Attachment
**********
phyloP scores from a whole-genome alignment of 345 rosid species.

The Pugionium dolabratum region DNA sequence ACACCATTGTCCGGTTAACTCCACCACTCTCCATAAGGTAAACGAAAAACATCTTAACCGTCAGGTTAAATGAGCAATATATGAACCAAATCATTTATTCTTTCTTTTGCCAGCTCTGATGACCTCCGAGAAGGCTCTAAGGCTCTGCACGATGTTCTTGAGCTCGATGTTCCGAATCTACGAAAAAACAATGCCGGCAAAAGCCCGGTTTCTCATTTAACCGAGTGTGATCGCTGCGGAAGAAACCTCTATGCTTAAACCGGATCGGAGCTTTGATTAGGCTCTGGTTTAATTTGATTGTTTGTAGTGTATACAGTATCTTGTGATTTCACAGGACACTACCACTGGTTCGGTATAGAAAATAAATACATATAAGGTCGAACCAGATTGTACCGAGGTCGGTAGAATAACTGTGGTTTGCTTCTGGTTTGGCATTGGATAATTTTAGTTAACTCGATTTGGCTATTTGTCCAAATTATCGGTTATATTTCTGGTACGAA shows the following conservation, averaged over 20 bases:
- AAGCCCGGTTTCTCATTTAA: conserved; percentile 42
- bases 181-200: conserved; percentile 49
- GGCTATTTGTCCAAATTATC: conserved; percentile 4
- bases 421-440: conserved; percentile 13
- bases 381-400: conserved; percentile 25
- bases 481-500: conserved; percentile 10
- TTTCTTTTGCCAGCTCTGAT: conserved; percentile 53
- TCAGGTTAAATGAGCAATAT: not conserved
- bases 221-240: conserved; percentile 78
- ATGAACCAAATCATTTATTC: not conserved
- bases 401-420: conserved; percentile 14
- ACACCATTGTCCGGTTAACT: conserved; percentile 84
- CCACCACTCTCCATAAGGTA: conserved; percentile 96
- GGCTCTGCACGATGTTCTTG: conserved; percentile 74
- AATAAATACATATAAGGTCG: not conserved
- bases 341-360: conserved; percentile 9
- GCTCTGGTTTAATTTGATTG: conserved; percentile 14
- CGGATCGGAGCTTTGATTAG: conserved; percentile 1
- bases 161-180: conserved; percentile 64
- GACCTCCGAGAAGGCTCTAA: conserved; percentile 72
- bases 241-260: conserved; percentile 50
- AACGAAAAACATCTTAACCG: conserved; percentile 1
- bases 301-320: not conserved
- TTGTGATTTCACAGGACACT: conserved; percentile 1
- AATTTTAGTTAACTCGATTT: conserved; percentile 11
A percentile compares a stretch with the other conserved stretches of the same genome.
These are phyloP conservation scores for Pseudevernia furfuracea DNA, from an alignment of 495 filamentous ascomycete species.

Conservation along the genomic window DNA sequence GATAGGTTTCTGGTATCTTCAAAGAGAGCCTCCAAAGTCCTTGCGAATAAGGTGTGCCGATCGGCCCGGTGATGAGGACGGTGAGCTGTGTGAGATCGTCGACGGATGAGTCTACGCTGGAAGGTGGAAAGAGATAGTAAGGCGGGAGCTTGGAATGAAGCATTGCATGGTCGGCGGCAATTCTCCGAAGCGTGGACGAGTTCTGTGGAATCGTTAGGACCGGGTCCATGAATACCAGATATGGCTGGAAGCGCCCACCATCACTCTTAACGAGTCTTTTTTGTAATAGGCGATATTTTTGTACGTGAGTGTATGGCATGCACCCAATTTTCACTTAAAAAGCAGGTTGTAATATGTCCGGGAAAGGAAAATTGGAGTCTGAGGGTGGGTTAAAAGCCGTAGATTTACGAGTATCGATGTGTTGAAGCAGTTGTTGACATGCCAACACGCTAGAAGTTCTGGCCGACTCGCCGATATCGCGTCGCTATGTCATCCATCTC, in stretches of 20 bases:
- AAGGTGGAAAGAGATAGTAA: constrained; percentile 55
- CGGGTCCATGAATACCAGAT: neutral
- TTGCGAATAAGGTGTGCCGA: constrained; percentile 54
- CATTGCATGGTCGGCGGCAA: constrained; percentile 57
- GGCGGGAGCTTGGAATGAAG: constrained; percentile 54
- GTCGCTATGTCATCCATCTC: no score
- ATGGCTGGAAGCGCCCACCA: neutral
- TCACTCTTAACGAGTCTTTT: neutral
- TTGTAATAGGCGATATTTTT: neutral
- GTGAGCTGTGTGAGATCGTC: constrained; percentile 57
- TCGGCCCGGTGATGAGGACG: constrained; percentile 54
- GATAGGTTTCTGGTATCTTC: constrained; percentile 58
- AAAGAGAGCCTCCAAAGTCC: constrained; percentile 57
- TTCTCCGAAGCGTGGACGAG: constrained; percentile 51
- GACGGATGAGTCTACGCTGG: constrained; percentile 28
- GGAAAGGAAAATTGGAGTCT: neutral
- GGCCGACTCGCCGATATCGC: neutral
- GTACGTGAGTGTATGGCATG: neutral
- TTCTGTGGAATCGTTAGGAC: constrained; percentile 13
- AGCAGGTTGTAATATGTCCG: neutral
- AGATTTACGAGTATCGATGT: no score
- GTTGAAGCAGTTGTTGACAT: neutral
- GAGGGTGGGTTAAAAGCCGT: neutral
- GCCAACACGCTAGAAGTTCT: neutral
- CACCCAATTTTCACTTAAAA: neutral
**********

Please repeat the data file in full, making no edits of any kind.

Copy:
phyloP scores from a whole-genome alignment of 345 rosid species.

The Pugionium dolabratum region DNA sequence ACACCATTGTCCGGTTAACTCCACCACTCTCCATAAGGTAAACGAAAAACATCTTAACCGTCAGGTTAAATGAGCAATATATGAACCAAATCATTTATTCTTTCTTTTGCCAGCTCTGATGACCTCCGAGAAGGCTCTAAGGCTCTGCACGATGTTCTTGAGCTCGATGTTCCGAATCTACGAAAAAACAATGCCGGCAAAAGCCCGGTTTCTCATTTAACCGAGTGTGATCGCTGCGGAAGAAACCTCTATGCTTAAACCGGATCGGAGCTTTGATTAGGCTCTGGTTTAATTTGATTGTTTGTAGTGTATACAGTATCTTGTGATTTCACAGGACACTACCACTGGTTCGGTATAGAAAATAAATACATATAAGGTCGAACCAGATTGTACCGAGGTCGGTAGAATAACTGTGGTTTGCTTCTGGTTTGGCATTGGATAATTTTAGTTAACTCGATTTGGCTATTTGTCCAAATTATCGGTTATATTTCTGGTACGAA shows the following conservation, averaged over 20 bases:
- AAGCCCGGTTTCTCATTTAA: conserved; percentile 42
- bases 181-200: conserved; percentile 49
- GGCTATTTGTCCAAATTATC: conserved; percentile 4
- bases 421-440: conserved; percentile 13
- bases 381-400: conserved; percentile 25
- bases 481-500: conserved; percentile 10
- TTTCTTTTGCCAGCTCTGAT: conserved; percentile 53
- TCAGGTTAAATGAGCAATAT: not conserved
- bases 221-240: conserved; percentile 78
- ATGAACCAAATCATTTATTC: not conserved
- bases 401-420: conserved; percentile 14
- ACACCATTGTCCGGTTAACT: conserved; percentile 84
- CCACCACTCTCCATAAGGTA: conserved; percentile 96
- GGCTCTGCACGATGTTCTTG: conserved; percentile 74
- AATAAATACATATAAGGTCG: not conserved
- bases 341-360: conserved; percentile 9
- GCTCTGGTTTAATTTGATTG: conserved; percentile 14
- CGGATCGGAGCTTTGATTAG: conserved; percentile 1
- bases 161-180: conserved; percentile 64
- GACCTCCGAGAAGGCTCTAA: conserved; percentile 72
- bases 241-260: conserved; percentile 50
- AACGAAAAACATCTTAACCG: conserved; percentile 1
- bases 301-320: not conserved
- TTGTGATTTCACAGGACACT: conserved; percentile 1
- AATTTTAGTTAACTCGATTT: conserved; percentile 11
A percentile compares a stretch with the other conserved stretches of the same genome.
These are phyloP conservation scores for Pseudevernia furfuracea DNA, from an alignment of 495 filamentous ascomycete species.

Conservation along the genomic window DNA sequence GATAGGTTTCTGGTATCTTCAAAGAGAGCCTCCAAAGTCCTTGCGAATAAGGTGTGCCGATCGGCCCGGTGATGAGGACGGTGAGCTGTGTGAGATCGTCGACGGATGAGTCTACGCTGGAAGGTGGAAAGAGATAGTAAGGCGGGAGCTTGGAATGAAGCATTGCATGGTCGGCGGCAATTCTCCGAAGCGTGGACGAGTTCTGTGGAATCGTTAGGACCGGGTCCATGAATACCAGATATGGCTGGAAGCGCCCACCATCACTCTTAACGAGTCTTTTTTGTAATAGGCGATATTTTTGTACGTGAGTGTATGGCATGCACCCAATTTTCACTTAAAAAGCAGGTTGTAATATGTCCGGGAAAGGAAAATTGGAGTCTGAGGGTGGGTTAAAAGCCGTAGATTTACGAGTATCGATGTGTTGAAGCAGTTGTTGACATGCCAACACGCTAGAAGTTCTGGCCGACTCGCCGATATCGCGTCGCTATGTCATCCATCTC, in stretches of 20 bases:
- AAGGTGGAAAGAGATAGTAA: constrained; percentile 55
- CGGGTCCATGAATACCAGAT: neutral
- TTGCGAATAAGGTGTGCCGA: constrained; percentile 54
- CATTGCATGGTCGGCGGCAA: constrained; percentile 57
- GGCGGGAGCTTGGAATGAAG: constrained; percentile 54
- GTCGCTATGTCATCCATCTC: no score
- ATGGCTGGAAGCGCCCACCA: neutral
- TCACTCTTAACGAGTCTTTT: neutral
- TTGTAATAGGCGATATTTTT: neutral
- GTGAGCTGTGTGAGATCGTC: constrained; percentile 57
- TCGGCCCGGTGATGAGGACG: constrained; percentile 54
- GATAGGTTTCTGGTATCTTC: constrained; percentile 58
- AAAGAGAGCCTCCAAAGTCC: constrained; percentile 57
- TTCTCCGAAGCGTGGACGAG: constrained; percentile 51
- GACGGATGAGTCTACGCTGG: constrained; percentile 28
- GGAAAGGAAAATTGGAGTCT: neutral
- GGCCGACTCGCCGATATCGC: neutral
- GTACGTGAGTGTATGGCATG: neutral
- TTCTGTGGAATCGTTAGGAC: constrained; percentile 13
- AGCAGGTTGTAATATGTCCG: neutral
- AGATTTACGAGTATCGATGT: no score
- GTTGAAGCAGTTGTTGACAT: neutral
- GAGGGTGGGTTAAAAGCCGT: neutral
- GCCAACACGCTAGAAGTTCT: neutral
- CACCCAATTTTCACTTAAAA: neutral